Isaac Newton
"Gravity explains the motions of the planets, but it cannot explain who set the planets in motion. God governs all things and knows all that is or can be done."

January 4, 1642 - March 31, 1727


Isaac Newton was an English man who was heavily involved in the formulation of laws through his knowledge of mathematics and was a large factor in the furthering education and knowledge of astronomers to follow him. He created the law of gravitation and the laws of motion through this knowledge. He studied many aspects of light and the colors that are incorporated in sunlight. Newton used this knowledge of light to further expand on his accomplishments. He developed a reflecting telescope(2) to deal with the problems of chromatic aberration(9). He is most noted for his three laws of motion that allowed others to further understand and develop their knowledge of motion. He presented his three laws of motion in the "Principia Mathematica Philosophiae Naturalis(1)."

Newton (20)

Discovery of Gravity

The story of Newton and the apple falling from a tree brings about the idea of gravity that Newton realized after this sequence of events. The apple is accelerated as if falls towards the ground after falling off of the branch of the tree. Based on the ideas of Newton’s Laws of Motion, he realized there must be a force that acts on the apple causing it to fall off the branch and accelerate towards the ground. This force was realized by Newton as gravity. He applied this idea of gravity into explaining some of the habits of orbits of planets and objects such as the Moon falling off into its path of orbit based on gravitational forces. The picture at right shows the constant of gravity and some of the ideas Newton developed based on these observations.(6)

Reflecting Telescope

The earliest telescopes are some of those used by astronomers such as Galileo and contained glass lenses in the actual telescope in order to collect the light. What Newton realized was that many different colors of the light that entered the telescope were seen in different amounts and focused at different points in the telescope. This caused there to be a problem when viewing images in these telescopes. This idea was later defined as chromatic aberration and was a main problem with telescopes at the time. Although there was no easy fix, the telescope that Newton worked on to attempt to solve this problem had a variation of lenses to limit the light that was focused at different locations in the telescope. He used mirrors to gather the light rather than the previous use of lenses. Although Newton really wasn’t the first to come up with this idea, he made the simplest version using this method. This work of Newton was very influential because people could now view images clearer through the light gathered by telescopes. It makes telescopes light gathering power more efficient and benefits astronomy as a whole. He later expressed this idea in his work “Opticks.” (7)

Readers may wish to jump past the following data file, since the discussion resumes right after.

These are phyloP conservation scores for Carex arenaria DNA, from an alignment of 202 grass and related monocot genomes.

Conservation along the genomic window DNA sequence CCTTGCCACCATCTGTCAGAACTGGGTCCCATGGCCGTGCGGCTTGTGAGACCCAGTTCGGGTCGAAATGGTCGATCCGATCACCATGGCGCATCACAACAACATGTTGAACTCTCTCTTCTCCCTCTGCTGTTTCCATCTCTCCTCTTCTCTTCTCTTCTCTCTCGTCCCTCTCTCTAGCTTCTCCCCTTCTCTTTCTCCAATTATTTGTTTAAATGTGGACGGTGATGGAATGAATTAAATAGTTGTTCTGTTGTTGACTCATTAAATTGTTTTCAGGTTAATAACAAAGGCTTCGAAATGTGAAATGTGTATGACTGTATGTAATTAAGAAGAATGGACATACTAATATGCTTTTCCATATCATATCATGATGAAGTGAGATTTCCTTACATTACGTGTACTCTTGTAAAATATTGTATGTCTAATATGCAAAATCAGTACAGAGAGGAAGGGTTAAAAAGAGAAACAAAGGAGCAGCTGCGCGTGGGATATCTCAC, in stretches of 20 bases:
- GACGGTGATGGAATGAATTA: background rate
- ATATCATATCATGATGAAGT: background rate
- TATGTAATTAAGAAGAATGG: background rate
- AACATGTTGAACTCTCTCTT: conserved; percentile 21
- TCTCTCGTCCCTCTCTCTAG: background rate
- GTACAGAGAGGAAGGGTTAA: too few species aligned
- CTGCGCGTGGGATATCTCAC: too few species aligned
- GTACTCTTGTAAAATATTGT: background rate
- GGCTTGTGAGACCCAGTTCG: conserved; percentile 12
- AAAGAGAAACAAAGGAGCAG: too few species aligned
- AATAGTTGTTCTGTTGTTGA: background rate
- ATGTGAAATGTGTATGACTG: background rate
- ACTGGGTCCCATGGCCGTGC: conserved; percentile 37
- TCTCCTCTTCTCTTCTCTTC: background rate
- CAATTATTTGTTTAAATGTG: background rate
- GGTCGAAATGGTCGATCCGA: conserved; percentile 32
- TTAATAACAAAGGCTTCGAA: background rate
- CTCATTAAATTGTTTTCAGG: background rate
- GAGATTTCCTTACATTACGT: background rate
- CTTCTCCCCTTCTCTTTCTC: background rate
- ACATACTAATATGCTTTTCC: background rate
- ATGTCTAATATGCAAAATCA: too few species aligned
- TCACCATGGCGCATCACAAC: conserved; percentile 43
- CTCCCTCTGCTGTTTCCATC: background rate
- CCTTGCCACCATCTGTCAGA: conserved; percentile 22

Newton (7)

Laws of Motion

Newton's Three Laws of Motion are:
  1. An object at rest tends to stay at rest, and an object in uniform motion tends to remain in that state of motion, unless an external force is applied to it (the Law of Inertia).
  2. A force causes acceleration (a change in the velocity) of an object (F=ma).
  3. For every action there is an equal and opposite reaction.


Newton's first law states that every object will remain at rest or in uniform motion in a straight line unless compelled to change its state by the action of an external force. This is considered to be inertia. Constant velocity will remain if no net force does anything to the object. This means the object will remain at rest. The fact that Newton developed this idea has helped to further enhance the understanding of motion and how objects react to forces in the universe. The second law explains how the velocity of an object changes when it is subjected to an external force. The law defines a force to be equal to change in momentum in relation to a change in time. Constant mass is calculate using the mass and acceleration of that object to give you the force. The third law states that for every force there is an equal and opposite reaction. This is relatively self explanatory, but the understanding of the way in which two objects with different forces interact, helps to explain larger scale interactions in the universe. The two objects exert equal reactive forces on one another.(5)

Additional Video

Niel deGrasse Tyson back for some more. This time it's not about Pluto. Here we see how Newton gets the approval from Niel.

Works Cited

(1) "Newton's Philosophiae Naturalis Principia Mathematica (Stanford Encyclopedia of Philosophy)." Stanford Encyclopedia of Philosophy. Web. 03 Dec. 2011.
(2) "Telescopes" Wiki Page.<>.
(3) "How Did Isaac Newton Really Discover Gravity - Apple or Comet? BBC Science - YouTube." YouTube - Broadcast Yourself. Web. 03 Dec. 2011.
(4) "VideoBrief: Newton's Laws of Motion Illustrated with 3D Animations and Motion Graphics - YouTube." YouTube - Broadcast Yourself. Web. 03 Dec. 2011.
(5) "Newton." 01 Dec. 2011.
(6) "The Universal Law of Gravitation." 01 Dec. 2011.
(7) "Newton." Egglescliffe School - Home. Web. 03 Dec. 2011.
(8)"My Man, Sir Isaac Newton - YouTube." YouTube - Broadcast Yourself. Web. 03 Dec. 2011.
(9)"Chromatic Aberration." Web. 03 Dec. 2011. <>.

Kyle Mathis